A visit to the homepage of healthcare.gov, the official site of Affordable Care Act, makes no mention of its possible unraveling thanks to the American Health Care Act. The Republican counterproposal to the Affordable Care Act survived a House vote yesterday. The bill must now face a vote of the Senate, with many believing the AHCA won’t become law without some major revisions. Its House passage, however, has been touted by many of President Trump’s supporters, and the president himself, as a huge victory. Much like the ACA’s Democratic party-line passage of the ACA in 2010, the AHCA passed despite not garnering a single Democrat’s vote, as well as the inability to convince 20 Republicans of the replacement’s merits.
As for the bill:
If passed, the law would allow consumers the ability to buy insurance outside of marketplaces created by the ACA and it does away with the personal mandate.
“In place of that mandate, the bill encourages people to maintain coverage by prohibiting insurance companies from cutting them off or charging more for pre-existing conditions as long as their insurance doesn’t lapse. If coverage is interrupted for more than 63 days, however, insurers can charge people a 30 percent penalty over their premium for one year,” according to National Public Radio, which goes on to state, “The House plan would eliminate the income-based tax credits and subsidies available under the Affordable Care Act, replacing them with age-based tax credits ranging from $2,000 a year for people in their 20s to $4,000 a year for those older than 60.”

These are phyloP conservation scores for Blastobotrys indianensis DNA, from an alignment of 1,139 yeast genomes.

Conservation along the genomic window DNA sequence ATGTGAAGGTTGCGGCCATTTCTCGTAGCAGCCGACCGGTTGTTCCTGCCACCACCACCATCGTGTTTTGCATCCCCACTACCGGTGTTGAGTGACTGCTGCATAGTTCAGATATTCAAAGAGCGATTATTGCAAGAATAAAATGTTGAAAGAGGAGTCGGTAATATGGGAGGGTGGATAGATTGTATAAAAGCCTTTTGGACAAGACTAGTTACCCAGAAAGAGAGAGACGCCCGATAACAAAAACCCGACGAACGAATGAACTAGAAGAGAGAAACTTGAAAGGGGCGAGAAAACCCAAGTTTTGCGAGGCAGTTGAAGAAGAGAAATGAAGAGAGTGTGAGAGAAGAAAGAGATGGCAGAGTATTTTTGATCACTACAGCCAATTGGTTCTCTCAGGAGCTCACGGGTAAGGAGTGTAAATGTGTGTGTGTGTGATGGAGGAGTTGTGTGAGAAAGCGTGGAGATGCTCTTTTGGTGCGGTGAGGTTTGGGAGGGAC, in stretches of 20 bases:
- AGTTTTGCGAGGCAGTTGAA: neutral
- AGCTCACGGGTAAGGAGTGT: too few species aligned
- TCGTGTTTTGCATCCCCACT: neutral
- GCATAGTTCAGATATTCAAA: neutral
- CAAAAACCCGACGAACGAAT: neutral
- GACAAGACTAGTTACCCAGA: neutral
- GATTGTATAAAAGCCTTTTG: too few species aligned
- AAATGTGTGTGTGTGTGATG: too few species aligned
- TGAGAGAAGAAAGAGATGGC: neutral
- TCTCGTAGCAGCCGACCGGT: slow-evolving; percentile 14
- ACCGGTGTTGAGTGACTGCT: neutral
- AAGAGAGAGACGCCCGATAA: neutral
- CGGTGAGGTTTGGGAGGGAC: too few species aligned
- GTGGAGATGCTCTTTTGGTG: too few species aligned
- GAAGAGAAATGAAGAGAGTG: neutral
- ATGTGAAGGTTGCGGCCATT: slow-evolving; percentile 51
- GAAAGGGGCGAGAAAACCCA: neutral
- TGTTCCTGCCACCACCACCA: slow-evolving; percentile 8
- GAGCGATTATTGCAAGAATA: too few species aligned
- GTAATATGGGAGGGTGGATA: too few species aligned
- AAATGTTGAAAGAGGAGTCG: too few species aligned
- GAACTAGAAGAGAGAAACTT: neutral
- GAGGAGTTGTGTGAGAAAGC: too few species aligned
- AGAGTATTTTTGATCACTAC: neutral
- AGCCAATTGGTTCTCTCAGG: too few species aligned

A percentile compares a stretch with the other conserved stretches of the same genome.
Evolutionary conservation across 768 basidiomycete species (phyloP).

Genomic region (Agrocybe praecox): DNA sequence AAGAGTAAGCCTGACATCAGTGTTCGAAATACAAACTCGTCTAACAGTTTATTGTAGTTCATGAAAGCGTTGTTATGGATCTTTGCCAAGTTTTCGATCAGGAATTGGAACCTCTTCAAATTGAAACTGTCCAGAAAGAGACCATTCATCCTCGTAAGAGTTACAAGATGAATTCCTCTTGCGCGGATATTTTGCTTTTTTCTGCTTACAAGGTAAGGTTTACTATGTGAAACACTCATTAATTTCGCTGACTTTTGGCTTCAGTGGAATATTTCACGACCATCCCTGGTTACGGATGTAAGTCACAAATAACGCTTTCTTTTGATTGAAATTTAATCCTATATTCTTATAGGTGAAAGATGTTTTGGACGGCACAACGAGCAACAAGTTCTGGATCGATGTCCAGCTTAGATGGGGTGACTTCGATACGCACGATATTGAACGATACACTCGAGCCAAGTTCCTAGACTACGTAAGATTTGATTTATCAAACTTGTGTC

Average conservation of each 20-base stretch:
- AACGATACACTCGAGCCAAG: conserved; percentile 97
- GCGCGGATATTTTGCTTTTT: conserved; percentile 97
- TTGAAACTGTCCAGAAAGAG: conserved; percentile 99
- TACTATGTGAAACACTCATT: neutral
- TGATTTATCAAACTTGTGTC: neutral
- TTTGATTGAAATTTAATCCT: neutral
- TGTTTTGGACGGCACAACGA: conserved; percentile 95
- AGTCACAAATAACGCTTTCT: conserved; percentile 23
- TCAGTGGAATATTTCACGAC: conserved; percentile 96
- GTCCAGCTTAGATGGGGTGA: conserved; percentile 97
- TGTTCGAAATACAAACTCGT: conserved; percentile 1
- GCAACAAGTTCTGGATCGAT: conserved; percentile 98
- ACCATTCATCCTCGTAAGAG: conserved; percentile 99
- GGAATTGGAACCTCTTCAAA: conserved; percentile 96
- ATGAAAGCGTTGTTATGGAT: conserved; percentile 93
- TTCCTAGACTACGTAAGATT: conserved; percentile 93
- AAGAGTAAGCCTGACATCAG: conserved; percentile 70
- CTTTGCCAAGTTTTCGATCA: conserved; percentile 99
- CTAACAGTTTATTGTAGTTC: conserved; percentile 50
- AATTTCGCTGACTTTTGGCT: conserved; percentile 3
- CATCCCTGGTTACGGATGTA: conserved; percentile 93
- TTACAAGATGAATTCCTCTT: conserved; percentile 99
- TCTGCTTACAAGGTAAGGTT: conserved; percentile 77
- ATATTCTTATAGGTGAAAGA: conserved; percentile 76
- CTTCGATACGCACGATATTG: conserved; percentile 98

NPR provides a link to a Kaiser Family Foundation interactive map, which shows how the change would affect specific parts of the country.
As for state waivers, the bill would allow for optional, state-level repeals of the ACA and provide states the ability to opt out of many regulations and consumer protections included in the ACA. The waivers would allow insurance companies to charge older people more than five times what is charged to young people for the same policy; eliminate required coverage, called essential health benefits, including mental health access, maternity care and prescription drugs required under the ACA; and charge more for or deny coverage to people who have pre-existing conditions.
“The waivers could also impact people with employer-based insurance, because insurers could offer policies that have annual and lifetime benefit limits, which are banned under the Affordable Care Act, and some companies may choose those policies for their workers to lower premiums,” according to NPR.
Provisions in the new bill however, including waivers and grants, mean it is still unclear how changes would affect March’s CBO score.